What to look for - ranges from serious acute disease to milder chronic form.
- Usually within 1 day of carbohydrate overload
- May stop eating
- May appear depressed
- May be unstable if standing
- Rumen is often distended (on left side)
- Tapping left flank may produce splashing sounds
- May have profuse diarrhoea with an offensive smell
- May become dehydrated, lie down, and without prompt treatment, are likely to die
- Usually a herd problem
- Vague clinical signs
- Loss of appetite
- Intermittent diarrhoea
- Lower milk production
Excess amounts of carbohydrate-rich foods such as grains or fruit. Rumen function is overloaded leading to increased acid in the rumen. Milder forms have a slower onset, but if not managed can lead to long term changes to the rumen.
Animals likely to be affected
Often seen in cows in early lactation. Typically seen after calving, especially in cows that have been fed on pasture during the dry period and the rumen has not had time to adapt to concentrate feeds.
Other diseases with similar signs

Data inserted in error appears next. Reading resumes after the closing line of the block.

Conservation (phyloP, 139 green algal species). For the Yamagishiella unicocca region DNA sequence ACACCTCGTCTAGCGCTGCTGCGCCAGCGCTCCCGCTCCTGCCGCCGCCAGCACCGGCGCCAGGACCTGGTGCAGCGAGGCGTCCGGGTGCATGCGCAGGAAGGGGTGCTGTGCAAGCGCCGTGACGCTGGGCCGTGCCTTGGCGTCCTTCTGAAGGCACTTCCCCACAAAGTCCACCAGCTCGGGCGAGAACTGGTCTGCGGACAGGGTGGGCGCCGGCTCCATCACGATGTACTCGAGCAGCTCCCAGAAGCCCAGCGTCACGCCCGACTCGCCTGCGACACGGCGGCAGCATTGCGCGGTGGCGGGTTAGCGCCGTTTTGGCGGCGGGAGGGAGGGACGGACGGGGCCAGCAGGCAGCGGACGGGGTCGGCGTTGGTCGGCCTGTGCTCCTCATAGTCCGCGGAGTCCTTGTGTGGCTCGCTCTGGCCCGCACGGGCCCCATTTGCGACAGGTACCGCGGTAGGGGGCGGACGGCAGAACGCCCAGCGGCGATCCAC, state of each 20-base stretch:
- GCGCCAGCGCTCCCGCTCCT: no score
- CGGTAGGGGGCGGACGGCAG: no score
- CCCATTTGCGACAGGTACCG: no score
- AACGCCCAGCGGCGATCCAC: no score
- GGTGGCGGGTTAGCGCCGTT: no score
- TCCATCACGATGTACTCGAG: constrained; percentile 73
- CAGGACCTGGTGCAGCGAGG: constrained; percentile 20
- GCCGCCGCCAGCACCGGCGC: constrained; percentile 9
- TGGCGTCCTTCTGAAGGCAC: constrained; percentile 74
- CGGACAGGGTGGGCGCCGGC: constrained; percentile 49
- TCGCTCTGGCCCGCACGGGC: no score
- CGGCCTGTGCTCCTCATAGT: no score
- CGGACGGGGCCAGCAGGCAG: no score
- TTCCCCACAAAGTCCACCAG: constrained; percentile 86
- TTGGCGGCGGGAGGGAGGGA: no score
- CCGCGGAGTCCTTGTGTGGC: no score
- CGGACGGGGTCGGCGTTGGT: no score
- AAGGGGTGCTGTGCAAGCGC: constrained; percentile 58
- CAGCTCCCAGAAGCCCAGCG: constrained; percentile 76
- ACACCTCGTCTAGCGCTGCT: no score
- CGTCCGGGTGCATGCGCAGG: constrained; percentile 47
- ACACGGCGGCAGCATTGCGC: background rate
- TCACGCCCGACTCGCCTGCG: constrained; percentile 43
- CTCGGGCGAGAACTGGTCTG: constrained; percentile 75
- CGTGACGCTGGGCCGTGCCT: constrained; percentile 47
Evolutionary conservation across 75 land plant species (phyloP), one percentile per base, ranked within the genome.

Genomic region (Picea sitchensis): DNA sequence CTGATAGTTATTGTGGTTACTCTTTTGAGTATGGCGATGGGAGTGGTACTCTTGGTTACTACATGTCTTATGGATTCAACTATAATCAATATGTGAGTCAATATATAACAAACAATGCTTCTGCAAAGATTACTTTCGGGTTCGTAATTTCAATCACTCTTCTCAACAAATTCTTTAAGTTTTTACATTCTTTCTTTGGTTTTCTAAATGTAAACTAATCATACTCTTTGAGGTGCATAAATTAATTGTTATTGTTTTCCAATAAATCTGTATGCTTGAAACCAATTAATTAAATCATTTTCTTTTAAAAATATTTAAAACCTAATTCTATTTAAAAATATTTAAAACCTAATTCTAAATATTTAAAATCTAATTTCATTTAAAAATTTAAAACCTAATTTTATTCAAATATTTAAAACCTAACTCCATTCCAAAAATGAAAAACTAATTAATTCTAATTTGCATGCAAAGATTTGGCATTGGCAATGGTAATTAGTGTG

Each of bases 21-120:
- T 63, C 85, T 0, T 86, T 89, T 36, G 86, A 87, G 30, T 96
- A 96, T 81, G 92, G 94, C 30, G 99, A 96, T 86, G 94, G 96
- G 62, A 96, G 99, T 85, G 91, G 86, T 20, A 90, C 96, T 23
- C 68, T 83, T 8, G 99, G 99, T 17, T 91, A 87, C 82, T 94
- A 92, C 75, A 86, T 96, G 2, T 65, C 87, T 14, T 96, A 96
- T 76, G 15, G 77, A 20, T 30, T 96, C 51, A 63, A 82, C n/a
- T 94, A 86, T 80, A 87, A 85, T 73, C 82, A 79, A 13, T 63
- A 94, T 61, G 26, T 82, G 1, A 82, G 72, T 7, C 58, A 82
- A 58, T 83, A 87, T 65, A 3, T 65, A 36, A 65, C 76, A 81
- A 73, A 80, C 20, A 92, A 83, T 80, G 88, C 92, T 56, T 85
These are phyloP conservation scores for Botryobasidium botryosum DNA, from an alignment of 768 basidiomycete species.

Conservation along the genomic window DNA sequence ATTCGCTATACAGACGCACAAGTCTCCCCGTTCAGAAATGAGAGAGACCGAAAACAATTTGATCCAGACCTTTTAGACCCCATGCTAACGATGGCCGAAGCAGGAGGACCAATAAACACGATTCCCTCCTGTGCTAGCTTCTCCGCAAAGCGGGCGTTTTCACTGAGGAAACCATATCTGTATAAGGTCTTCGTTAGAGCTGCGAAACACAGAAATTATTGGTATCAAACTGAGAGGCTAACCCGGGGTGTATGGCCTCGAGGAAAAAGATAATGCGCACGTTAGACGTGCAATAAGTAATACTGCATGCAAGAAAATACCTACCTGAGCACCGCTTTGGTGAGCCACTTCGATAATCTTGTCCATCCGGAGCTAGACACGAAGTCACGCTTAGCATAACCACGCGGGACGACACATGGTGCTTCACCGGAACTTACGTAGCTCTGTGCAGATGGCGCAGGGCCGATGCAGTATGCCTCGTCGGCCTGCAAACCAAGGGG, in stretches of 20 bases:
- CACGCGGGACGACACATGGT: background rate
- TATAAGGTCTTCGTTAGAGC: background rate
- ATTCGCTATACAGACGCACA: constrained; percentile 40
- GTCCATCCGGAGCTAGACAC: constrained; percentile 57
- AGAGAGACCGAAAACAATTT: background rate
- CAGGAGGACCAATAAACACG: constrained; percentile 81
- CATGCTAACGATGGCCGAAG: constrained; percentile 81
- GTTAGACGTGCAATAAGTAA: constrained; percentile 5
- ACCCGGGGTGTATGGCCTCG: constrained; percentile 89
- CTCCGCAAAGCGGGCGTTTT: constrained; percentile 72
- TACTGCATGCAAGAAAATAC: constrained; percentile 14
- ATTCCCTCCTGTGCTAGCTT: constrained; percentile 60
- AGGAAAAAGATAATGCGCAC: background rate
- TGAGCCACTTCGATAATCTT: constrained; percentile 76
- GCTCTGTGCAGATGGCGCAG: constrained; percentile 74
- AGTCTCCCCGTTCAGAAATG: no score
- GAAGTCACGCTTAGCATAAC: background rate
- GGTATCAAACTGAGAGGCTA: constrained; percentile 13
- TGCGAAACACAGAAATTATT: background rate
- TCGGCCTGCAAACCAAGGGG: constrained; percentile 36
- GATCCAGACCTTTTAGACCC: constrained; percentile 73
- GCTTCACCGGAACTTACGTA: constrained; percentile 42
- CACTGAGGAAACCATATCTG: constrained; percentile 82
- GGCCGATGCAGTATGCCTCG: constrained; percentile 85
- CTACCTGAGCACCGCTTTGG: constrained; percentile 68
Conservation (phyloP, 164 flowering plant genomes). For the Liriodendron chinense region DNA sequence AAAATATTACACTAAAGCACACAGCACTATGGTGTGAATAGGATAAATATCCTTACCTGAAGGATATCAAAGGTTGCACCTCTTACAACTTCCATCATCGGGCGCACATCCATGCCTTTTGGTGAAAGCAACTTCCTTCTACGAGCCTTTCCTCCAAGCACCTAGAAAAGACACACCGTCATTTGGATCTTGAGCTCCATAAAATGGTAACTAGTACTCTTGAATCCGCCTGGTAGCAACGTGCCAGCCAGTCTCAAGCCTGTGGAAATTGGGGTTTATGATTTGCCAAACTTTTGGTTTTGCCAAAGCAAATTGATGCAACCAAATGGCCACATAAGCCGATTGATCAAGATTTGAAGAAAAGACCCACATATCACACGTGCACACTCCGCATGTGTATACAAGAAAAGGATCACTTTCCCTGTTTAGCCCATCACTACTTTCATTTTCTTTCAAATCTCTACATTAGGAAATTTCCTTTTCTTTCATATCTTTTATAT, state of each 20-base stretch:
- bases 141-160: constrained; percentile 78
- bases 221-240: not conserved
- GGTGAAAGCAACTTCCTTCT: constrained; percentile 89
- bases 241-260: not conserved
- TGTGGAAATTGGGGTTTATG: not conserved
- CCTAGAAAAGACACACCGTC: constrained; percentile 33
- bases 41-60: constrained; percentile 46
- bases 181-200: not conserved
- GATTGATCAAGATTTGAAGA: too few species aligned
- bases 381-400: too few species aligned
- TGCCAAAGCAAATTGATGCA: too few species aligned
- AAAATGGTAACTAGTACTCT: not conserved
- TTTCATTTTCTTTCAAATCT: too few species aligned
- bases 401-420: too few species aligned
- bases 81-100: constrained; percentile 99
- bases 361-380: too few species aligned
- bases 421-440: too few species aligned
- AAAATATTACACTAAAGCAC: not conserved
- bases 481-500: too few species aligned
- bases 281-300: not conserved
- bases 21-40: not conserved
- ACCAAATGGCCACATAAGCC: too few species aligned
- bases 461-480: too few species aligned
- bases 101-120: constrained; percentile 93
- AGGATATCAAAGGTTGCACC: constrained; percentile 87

Confirming the diagnosis
- Recent increase in consumption of grain or fruit
- Test rumen fluid acidity (pH)
Serious cases of acidosis need rapid treatment. In severe cases your vet can operate to remove the rumen contents and provide other supportive treatments to help get the rumen operating again and prevent infection.
Less severe cases may respond to treatment with magnesium products given by stomach tube. Afterwards it is important to feed good quality hay and ensure that animals do not have access to water until the next day.
Animals that have mild acidosis should be fed good quality hay and reduced amounts of concentrates. Watch them closely to ensure that any animals that are not improving can be treated more intensively.
- High carbohydrate feeds are not stored securely
- Cattle introduced rapidly to diets containing high proportion of concentrates
When introducing cattle to concentrates monitor them closely and check the consistency of their manure.